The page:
I've taken four, count them, four Spanish classes. I can pretty much say "cat" and thanks to the fact that...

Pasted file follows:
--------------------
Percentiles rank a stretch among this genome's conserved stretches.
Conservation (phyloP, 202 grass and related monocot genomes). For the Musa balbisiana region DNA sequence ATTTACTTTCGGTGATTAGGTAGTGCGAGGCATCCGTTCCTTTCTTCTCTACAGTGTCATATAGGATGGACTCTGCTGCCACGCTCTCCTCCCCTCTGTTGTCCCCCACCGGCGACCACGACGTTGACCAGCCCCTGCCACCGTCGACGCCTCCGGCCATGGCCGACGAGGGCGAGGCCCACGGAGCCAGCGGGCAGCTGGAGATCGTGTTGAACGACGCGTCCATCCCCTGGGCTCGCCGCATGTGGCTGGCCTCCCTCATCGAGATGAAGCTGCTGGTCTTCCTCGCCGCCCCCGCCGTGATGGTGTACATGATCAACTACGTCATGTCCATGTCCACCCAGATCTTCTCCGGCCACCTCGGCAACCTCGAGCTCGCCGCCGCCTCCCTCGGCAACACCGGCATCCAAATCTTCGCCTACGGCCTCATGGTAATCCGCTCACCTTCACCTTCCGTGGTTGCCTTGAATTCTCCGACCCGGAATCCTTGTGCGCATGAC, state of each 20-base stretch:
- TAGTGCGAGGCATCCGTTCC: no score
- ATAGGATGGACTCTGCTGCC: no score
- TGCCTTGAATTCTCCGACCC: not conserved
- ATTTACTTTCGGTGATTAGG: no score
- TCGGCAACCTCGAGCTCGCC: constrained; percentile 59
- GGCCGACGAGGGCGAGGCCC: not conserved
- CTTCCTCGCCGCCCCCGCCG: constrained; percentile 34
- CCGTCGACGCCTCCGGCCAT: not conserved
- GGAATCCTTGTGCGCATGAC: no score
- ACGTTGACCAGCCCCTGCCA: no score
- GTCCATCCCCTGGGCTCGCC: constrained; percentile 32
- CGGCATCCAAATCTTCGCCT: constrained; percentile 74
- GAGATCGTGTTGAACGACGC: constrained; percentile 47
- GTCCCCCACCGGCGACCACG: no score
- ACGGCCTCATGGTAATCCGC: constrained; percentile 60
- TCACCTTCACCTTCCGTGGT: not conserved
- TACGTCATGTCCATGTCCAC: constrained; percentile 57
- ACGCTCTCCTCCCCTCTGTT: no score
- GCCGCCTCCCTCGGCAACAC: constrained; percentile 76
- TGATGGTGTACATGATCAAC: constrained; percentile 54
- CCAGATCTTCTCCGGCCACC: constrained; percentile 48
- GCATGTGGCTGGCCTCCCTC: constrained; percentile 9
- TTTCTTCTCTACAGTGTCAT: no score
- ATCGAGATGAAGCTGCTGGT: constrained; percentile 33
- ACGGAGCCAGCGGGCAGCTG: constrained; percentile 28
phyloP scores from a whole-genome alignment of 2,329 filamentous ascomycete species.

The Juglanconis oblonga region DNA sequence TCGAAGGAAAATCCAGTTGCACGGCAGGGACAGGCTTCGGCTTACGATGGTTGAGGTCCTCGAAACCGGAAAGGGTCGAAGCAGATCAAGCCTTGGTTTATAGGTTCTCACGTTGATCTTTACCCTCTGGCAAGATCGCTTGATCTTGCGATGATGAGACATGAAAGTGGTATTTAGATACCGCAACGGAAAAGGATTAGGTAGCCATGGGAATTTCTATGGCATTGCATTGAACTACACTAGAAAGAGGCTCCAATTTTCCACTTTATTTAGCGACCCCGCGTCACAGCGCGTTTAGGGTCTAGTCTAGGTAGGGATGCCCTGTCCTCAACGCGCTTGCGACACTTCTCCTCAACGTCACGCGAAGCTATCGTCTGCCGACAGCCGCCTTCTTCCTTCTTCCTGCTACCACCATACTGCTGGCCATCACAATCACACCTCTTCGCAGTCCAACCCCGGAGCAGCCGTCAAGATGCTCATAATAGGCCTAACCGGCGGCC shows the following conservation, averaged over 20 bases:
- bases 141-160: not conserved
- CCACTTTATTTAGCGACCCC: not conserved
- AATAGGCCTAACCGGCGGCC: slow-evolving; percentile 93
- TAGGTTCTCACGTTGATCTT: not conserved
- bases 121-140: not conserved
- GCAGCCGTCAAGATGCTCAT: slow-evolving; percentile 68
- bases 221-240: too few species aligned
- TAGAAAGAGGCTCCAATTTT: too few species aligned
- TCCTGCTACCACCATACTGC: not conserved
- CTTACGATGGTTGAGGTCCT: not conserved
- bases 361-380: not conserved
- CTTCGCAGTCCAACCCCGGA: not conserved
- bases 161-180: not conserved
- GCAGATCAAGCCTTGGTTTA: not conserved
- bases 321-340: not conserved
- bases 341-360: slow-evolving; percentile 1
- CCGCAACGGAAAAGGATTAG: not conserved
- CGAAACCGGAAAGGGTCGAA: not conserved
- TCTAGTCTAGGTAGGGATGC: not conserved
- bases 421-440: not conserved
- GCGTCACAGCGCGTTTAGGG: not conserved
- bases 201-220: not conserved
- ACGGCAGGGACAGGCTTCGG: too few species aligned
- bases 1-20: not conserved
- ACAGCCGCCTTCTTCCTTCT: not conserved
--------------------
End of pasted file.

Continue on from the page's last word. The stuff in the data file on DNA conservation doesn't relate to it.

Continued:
I've taken four, count them, four Spanish classes. I can pretty much say "cat" and thanks to the fact that my first real high school boyfriend was Hispanic, I can swear like a sailor in Spanish. baby signsWhy don't I know more after four classes? Mainly, I think because I took Spanish as an adult. We don't learn languages as well once we're older (I'm worse than the norm though). But as a kid I took sign language and I got pretty good and have even used it for work. My kid brain took to sign like a duck to water. It seemed obvious that I should teach my son sign language when he was a baby. It's a good thing I did too because he was a late talker. His signs helped me know when he wanted to eat or when he needed a specific item from a tall shelf. Here's what you need to know to teach your baby sign language: Start your baby with sign at a young age: Six or seven months is perfect timing, although I started a bit sooner than that. I just started signing to Cedar from the time he was born. But babies don't truly have the ability to understand signing or the dexterity necessary to sign back until about six months. If your an adult who does not know sign: You can take a class, get flashcards or a DVD (great methods of learning with your baby), or pick up a book. Some places even offer mama and baby classes. Don't worry: If you sign once in a while and forget at other times, it's no big deal. Also, research shows that babies do not have delayed speech if you teach them to sign. If your baby's a late talker, (like mine) he's a late talker period. My son is still the silent type; it's just his personality. Use everyday situations: Teaching your baby signs like "mama, eat, sleep, book, water, bathroom" is an easier and more normal task than taking on signs like "carnival or boating accident." This seems like a given; yet, I've seen parents get a little too ambitious.Your baby will understand signs about his own world much quicker than unrelated obscure signs. Use what you do daily. When you read to your baby make the sign for book. My son is six now and fairly sufficient at certain signs and can't remember others. Such as he can sign most of the alphabet on his own but still needs a little help on harder letters. It's an ongoing learning process in a talking household. Now we're looking into classes we can take together. The best signing classes are usually offered by schools for hearing impaired individuals. But you can just type "sign language classes" and the name of your area into an internet search. To learn more visit Planet Baby Signs. Is this something you've thought about for your baby?

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